Friday, February 27, 2009

Grabbing A Gun

By Matthew Schafer

Copyright 2009, All Rights Reserved

Hands down my favorite area of self-defense is handgun disarmament. I enjoy practicing it, I enjoy teaching it, and I've even done it in real life. I'm not exactly sure why that is but for as long as I can remember I wanted to not only know how to take guns away from people but to also understand exactly what goes on during that altercation from both a physical and psychological standpoint. Over the last 22 years I've made a point to go to every firearm disarmament seminar, read every book, and watch every video I could get my hands on...and looking back I have to say that there is some real crap being taught out there.

Over the years I've seen a lot of gun disarming techniques and most of them look pretty good at first glance. However, most of them share a few flaws and the interesting thing is that most of these flaws actually come from the fact that people are just trying to be safe. No one wants to practice with a real loaded gun so we practice with a wooden or rubber one, and if we feel like spending a little money we practice with an airsoft pistol.

The problem with practicing with a non-firing weapon is that after awhile we start to forget about the things that actually occur when the gun goes off. Sure, we all know that when a gun fires a bullet flies out of the muzzle but because we practice with toy guns we forget about things like the movement of the slide, recoil, and muzzle flash. What this all results in is techniques that work when done with either a rubber gun or a real gun that doesn't go off, but if done with a real gun that does go off they fail miserably.

What I'm going to do in this article is talk about what actually occurs when a gun goes off, how that applies to gun disarming techniques, and the four big problems that most techniques have in this context.

Problem #1: Most gun disarming techniques don't have you immediately get behind the muzzle.

Something I've noticed about people, even people who teach gun disarming, is that they know that when a gun fires a bullet flies out but they don't seem to understand that the gun has parts that move and that a controlled explosion is taking place. When the trigger gets pulled it sends the firing pin forewords and that hits the "primer" (the butt of the bullet cartridge) and that primer causes the gunpowder in the cartridge to explode. The explosion on its own isn't all that powerful but in a gun it gets channeled through a small pipe with only one way out and that causes the force of the explosion to become focused. The force of the explosion causes the bullet to shoot out the barrel but then the bullet is followed by the other repercussions of the explosion: muzzle flash, sound, shockwave, hot gas, and unburned gunpowder.

It is very important to remember that the bullet isn't the only thing that comes out of the muzzle. I see a lot of people just slap the gun to the side or even just move it an inch or two one way while they lean their body to the other and this just makes me roll my eyes. If you just move the muzzle to the side then the bullet won't hit you but everything else spraying out of the muzzle will. Chances are that when you clear the gun it will go off and if you're not behind the muzzle then you will most likely get a face full of hot gas and an eyeful of unburned gunpowder. The hot gas being blown into your face isn't going to feel very good but the small grains of gunpowder being blown into your eyes can very well be immediately debilitating. There is a good chance that if your initial move doesn't get you behind the muzzle then when the gun goes off you'll go blind and then you'll be shot.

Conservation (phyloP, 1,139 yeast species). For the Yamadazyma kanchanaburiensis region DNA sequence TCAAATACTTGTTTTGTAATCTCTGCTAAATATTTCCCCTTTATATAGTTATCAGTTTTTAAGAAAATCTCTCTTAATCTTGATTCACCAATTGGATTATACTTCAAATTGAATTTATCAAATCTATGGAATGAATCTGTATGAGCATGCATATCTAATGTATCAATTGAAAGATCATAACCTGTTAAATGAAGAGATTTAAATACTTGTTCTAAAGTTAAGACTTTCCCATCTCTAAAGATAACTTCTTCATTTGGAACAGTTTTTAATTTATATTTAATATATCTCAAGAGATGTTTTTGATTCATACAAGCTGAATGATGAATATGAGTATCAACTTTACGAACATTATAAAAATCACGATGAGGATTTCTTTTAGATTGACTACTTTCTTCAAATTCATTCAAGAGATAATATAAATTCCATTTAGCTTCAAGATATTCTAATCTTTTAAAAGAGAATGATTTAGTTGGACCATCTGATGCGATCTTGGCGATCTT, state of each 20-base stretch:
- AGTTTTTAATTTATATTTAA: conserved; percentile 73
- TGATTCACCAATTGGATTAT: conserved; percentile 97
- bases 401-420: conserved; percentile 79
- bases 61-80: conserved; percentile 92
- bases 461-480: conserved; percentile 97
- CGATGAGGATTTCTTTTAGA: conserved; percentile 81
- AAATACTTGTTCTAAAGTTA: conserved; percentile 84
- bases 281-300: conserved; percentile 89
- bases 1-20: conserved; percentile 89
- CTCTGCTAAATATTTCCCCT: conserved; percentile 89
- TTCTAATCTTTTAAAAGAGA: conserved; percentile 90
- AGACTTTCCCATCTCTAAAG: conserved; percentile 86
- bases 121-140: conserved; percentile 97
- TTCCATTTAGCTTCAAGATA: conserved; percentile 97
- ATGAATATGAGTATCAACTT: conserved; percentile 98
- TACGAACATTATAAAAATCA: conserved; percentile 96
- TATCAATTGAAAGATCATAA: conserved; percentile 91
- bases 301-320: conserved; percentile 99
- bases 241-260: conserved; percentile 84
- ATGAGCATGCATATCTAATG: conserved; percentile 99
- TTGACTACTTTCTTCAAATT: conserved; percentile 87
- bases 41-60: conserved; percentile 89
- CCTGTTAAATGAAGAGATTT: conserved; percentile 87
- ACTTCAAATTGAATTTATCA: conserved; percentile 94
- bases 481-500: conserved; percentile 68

It should also be mentioned then when startled the natural reaction is to inhale. So if you clear the gun and it goes off you could very well inhale the hot gas and gunpowder into your lungs and find yourself in pain and unable to breathe properly.

Problem #2: The magazine

Just in case anyone reading this doesn't know, the magazine (often incorrectly called the "clip") is the small metal thing that you put the bullets into. Once the magazine is full you stick it in the handle of the gun, then when you pull back on the slide and let it come forewords it picks the top bullet out of the magazine and puts it in the firing chamber. When the gun is fired the explosion forces the slide back and opens the top of the "ejection port" which allows the recently fired bullet cartridge to fly out, then a spring forces the slide back to the front and it then picks up the next bullet in the magazine.

The thing about the magazine that people who train with training guns don't seem to remember is that the magazine falls out very easily and when it does it takes your bullets with it. There is a small button by the trigger called the "magazine release" and when you press it, it allows the magazine to fall out; the problem is that it is very easy to hit that button.

When I teach a class on handgun disarmament and I'm walking around while people practice techniques every few minutes I usually hear a "plop". That "plop" is a magazine hitting the mat. When two people are touching a gun it is very easy for one of them to hit the magazine release and then suddenly you’re either handling a gun with only one bullet in it (in the firing chamber ready to go off) or with zero bullets in it. You could very easily clear the gun, grab it and cause the magazine to fall on the floor, cause the gun to fire, and then take it away and turn an empty gun on your attacker.

It’s kind of funny that during class I've seen some people do just that and then freak out. The cleaver ones quickly push their attacker out of the way, grab the magazine off the ground, and then reload the gun. In any case I'm usually standing there chuckling.

Problem #3: Trying to step back and shoot them with the gun.